Searching for something new for dinner? Try this delicious recipe for Fairy-ring Mushroom, Prosciutto, and Leek Pizza-- created by Girlichef and inspired by Little Island, selected as a "Top Read," summer 2014 by Concord Monitor's Livewell Magazine.
"[Little Island] is the perfect book for those who love Jodi Picoult, Kristin Hannah and Elin Hilderbrand." (Literally Jen)
Katharine's Book Recommendations:
Someone, by Alice McDermott. McDermott shows us how few words are needed to tell a complete story. If you choose the right words. Her family saga gives us birth, death, love, loss, grief, joy, faith, family bonds... through several generations. All in a mere 240 pages.
Station Eleven, by Emily St. John Mandel. "An audacious, darkly glittering novel set in the eerie days of civilization’s collapse, Station Eleven tells the spellbinding story of a Hollywood star, his would-be savior, and a nomadic group of actors roaming the scattered outposts of the Great Lakes region, risking everything for art and humanity." Read my review on the New York Journal of Books
For Middle Grade readers:
Raymie Nightingale, by Kate DiCamillo. Among DiCamillo’s many gifts as an author is the good sense not to pander to children. In Raymie Nightingale she takes on the themes of abandonment and betrayal.
Each of the story’s main characters, Raymie Clarke, Louisiana Elefante, and Beverly Patinski, is dealing with some form of betrayal. Beverly, a tough girl with all the answers and some handy skills (like lock-picking) turns to revenge fantasies. Innocent Louisianna, filled with “feathers and regrets,” resorts to denial. Read more of my review at New York Journal of Books.
Crenshaw, by Katherine Applegate. “Imaginary friends are like books. We’re created, we’re enjoyed, we’re dog-eared and creased, and then we’re tucked away until we’re needed again.”
Fifth-grader Jackson has a problem. He is once again being visited by Crenshaw, a very large, bubble bath taking, surfboarding, umbrella-toting cat, who likes purple jellybeans. They’re Jackson’s favorite, too, but this cat simply cannot be in his life. Jackson is an aspiring scientist. He likes facts. Fact: Cats do not take bubble baths. Read more of my review at New York Journal of Books.
Fuzzy Mud, by Louis Sacher. Sacher serves up a gripping tale, replete with missing children, mysterious fuzz-covered mud puddles, and an exponentially increasing army of mutant “ergonyms.” - Read more at: New York Journal of Books
Goodbye Stranger, by Rebecca Stead. While Goodbye Stranger might not win the hearts of some Rebecca Stead fans, it will get them thinking. - See more at: New York Journal of Books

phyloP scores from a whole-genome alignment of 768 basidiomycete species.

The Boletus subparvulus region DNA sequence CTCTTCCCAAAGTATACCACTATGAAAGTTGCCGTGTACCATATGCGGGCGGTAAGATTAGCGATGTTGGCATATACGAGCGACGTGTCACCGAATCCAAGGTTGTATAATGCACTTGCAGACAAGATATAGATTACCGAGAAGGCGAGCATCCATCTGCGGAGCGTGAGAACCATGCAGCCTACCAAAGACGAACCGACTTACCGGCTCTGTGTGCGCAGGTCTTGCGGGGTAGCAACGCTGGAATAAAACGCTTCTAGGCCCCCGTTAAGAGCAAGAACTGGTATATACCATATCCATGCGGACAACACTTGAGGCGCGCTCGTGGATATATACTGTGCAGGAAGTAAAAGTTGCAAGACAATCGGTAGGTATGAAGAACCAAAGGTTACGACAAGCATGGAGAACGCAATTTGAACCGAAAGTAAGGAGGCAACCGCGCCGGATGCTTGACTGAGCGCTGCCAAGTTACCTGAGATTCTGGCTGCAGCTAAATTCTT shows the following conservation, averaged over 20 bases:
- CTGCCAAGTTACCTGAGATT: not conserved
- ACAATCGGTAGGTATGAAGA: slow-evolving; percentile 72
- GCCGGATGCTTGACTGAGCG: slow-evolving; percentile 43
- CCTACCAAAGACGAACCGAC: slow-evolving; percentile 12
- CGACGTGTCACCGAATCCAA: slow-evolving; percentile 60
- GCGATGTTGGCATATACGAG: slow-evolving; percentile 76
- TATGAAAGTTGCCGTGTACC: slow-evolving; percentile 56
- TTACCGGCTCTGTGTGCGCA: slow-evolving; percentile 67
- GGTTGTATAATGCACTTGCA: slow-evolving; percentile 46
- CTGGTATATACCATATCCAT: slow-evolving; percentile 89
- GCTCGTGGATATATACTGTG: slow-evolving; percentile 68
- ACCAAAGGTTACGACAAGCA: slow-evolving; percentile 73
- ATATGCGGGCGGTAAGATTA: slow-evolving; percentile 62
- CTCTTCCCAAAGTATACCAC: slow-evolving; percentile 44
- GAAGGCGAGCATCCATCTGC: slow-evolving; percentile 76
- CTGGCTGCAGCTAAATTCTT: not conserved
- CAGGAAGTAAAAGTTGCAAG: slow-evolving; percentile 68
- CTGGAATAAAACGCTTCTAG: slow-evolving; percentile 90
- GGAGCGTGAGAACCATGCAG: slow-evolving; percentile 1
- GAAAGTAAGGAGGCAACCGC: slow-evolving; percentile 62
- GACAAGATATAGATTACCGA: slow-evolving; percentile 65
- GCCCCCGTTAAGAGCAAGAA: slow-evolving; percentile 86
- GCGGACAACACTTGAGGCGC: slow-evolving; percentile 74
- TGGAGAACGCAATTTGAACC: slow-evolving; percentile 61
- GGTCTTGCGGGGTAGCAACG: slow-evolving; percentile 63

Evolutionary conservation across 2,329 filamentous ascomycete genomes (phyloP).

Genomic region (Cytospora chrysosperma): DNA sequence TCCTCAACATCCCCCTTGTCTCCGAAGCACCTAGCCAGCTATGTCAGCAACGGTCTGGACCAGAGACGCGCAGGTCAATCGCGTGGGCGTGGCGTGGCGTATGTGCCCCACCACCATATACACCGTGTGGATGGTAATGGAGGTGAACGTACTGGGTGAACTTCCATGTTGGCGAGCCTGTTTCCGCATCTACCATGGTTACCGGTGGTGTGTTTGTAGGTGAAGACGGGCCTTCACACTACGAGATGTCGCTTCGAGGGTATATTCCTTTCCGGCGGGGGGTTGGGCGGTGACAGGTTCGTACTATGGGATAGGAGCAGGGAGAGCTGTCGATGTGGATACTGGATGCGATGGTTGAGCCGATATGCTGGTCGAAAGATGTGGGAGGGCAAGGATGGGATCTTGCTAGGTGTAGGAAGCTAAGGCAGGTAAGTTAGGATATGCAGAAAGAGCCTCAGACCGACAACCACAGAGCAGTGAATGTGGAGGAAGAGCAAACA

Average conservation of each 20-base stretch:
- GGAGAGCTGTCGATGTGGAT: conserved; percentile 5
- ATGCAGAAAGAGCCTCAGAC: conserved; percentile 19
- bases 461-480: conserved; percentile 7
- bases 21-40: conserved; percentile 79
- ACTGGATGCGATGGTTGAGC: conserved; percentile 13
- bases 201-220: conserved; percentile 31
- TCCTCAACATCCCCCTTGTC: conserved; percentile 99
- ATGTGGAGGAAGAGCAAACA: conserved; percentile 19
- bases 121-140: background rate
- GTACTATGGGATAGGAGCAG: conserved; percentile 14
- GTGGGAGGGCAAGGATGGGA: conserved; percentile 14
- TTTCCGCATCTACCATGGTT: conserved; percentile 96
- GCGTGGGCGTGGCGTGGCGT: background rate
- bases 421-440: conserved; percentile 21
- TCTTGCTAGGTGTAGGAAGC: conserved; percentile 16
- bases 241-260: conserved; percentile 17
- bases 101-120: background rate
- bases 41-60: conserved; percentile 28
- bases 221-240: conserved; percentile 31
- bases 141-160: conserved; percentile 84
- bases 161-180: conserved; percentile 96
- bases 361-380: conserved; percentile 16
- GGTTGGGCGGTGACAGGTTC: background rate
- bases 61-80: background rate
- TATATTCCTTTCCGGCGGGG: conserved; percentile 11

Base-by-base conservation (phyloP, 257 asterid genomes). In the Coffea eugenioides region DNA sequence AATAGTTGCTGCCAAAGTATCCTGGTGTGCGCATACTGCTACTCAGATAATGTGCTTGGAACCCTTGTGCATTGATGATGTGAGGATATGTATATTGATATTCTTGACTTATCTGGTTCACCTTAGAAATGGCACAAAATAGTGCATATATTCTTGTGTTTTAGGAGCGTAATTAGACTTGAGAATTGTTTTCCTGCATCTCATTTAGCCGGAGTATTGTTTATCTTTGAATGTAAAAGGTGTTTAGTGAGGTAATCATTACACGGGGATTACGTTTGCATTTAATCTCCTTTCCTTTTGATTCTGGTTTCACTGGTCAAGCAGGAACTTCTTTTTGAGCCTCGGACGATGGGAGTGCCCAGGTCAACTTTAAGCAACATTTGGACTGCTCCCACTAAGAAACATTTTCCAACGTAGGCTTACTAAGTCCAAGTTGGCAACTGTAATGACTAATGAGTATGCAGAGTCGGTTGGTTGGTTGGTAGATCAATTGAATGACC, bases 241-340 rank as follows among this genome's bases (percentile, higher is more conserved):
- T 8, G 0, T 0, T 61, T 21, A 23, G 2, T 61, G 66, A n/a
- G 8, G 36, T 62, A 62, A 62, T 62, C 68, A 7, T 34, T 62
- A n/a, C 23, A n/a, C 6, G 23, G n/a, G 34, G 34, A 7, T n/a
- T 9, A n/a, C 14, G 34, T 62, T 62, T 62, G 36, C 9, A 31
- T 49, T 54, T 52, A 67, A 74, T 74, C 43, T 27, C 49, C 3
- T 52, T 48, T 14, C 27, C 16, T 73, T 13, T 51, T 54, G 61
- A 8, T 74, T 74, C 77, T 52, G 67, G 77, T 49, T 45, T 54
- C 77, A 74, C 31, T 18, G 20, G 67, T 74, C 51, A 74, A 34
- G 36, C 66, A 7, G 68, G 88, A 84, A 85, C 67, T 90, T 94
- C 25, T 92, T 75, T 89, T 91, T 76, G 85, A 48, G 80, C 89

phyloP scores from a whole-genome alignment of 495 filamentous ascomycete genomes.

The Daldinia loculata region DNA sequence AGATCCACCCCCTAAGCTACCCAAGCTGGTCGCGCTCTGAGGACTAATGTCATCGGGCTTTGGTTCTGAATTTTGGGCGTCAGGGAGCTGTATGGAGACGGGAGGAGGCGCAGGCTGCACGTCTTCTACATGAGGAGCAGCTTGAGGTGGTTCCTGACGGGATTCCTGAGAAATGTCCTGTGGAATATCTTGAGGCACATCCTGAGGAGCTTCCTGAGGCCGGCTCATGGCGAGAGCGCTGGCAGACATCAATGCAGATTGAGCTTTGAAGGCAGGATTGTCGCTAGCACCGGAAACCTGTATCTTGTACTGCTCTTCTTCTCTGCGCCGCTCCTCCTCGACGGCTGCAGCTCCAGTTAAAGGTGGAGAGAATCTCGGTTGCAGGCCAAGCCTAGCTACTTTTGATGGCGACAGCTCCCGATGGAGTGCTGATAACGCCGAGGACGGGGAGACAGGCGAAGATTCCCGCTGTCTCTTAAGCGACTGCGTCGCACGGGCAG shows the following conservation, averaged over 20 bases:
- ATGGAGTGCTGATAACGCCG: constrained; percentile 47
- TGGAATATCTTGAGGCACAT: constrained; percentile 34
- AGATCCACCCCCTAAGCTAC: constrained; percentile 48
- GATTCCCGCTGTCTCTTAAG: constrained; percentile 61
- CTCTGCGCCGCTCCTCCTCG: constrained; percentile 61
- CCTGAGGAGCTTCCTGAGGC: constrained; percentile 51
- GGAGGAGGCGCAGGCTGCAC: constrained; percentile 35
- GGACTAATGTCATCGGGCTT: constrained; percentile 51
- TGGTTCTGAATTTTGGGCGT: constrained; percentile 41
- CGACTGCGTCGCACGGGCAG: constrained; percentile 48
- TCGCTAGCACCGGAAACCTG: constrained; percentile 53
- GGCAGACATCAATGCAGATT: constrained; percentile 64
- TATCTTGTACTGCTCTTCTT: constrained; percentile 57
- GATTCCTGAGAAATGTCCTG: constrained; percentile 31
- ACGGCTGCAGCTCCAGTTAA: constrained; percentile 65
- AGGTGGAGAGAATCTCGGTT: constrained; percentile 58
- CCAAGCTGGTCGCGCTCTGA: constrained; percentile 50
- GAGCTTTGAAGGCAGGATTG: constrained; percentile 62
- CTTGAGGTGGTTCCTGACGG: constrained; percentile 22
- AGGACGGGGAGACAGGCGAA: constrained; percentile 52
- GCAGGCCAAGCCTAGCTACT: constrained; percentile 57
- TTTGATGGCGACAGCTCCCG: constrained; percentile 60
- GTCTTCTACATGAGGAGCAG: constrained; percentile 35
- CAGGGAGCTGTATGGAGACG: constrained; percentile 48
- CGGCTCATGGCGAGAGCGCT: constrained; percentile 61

Flora & Ulysses,by Kate DeCamillo. A clever, entertaining, thoughtful, and wonderfully illustrated children's story about a girl with a very round head and a squirrel with superpowers. May there be a sequel.
The Great Gilly Hopkins, by Kathering Paterson. A moving story about a foster girl who wants to reconnect with her birth mother. If this seems like a story you've read numerous times, think again. Paterson delivers a deep moral lesson in The Great Gilly Hopkins, while telling an engaging coming-of-age story in a wholly unexpected way.
The Witch of Blackbird Pond, by Elizabeth George Speare. A classic. This Newbury Award-winning work of historical fiction set in 1687, in the colony of Connecticut, features a plucky, outspoken heroine, political intrigue, and a dash of romance. Speare shows how fear of the unknown, brought about by narrow-mindedness and group think, can have potentially dire consequences. A timeless message.
For Young Adult readers:
Seriously Wicked, by Tina Connolly contains all the classic elements of a good commercial novel: a plucky protagonist with a quantifiable goal, friends in peril, an able ally, an antagonist who knows too much, complications aplenty, high stakes, and a ticking clock. This one also has at least one seriously evil witch and a really sympathetic dragon named Moonfire. Read more.
Praise for Little Island
“Acutely rendered details of a beloved natural landscape and
[a] wise understanding of complex human hearts. The tale is
touched with heartbreak but leavened with humor.”
— Reeve Lindbergh, author of Under a Wing and Forward From Here
Click here to learn more about Little Island
Click here to view the trailer for Little Island